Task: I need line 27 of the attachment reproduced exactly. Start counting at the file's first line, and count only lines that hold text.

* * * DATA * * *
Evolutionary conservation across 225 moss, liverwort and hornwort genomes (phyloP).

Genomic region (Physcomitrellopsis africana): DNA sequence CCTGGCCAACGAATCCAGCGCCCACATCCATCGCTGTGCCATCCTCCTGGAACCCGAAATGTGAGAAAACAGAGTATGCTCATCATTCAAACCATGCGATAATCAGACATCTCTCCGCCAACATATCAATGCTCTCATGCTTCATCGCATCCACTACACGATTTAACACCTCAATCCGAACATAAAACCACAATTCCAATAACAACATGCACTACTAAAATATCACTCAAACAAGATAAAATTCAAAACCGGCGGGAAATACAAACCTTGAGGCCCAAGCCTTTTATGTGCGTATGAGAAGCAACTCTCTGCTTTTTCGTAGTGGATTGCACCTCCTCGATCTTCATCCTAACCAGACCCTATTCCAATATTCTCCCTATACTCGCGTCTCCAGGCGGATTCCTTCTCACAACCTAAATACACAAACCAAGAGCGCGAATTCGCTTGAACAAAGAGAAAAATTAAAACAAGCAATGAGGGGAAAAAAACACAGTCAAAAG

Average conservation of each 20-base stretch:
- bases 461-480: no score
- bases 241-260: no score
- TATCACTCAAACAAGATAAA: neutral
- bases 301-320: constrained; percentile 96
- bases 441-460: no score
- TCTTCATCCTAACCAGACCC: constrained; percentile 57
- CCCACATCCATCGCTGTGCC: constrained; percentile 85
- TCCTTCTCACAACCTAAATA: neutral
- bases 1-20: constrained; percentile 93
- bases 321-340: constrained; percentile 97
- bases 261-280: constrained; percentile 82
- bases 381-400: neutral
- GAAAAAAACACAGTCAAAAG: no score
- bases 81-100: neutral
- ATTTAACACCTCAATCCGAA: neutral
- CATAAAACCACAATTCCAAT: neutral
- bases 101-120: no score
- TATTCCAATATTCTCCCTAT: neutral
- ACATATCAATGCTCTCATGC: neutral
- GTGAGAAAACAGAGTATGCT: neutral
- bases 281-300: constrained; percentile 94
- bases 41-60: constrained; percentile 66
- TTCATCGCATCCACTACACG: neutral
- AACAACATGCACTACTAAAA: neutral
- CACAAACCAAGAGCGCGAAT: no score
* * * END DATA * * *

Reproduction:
- AACAACATGCACTACTAAAA: neutral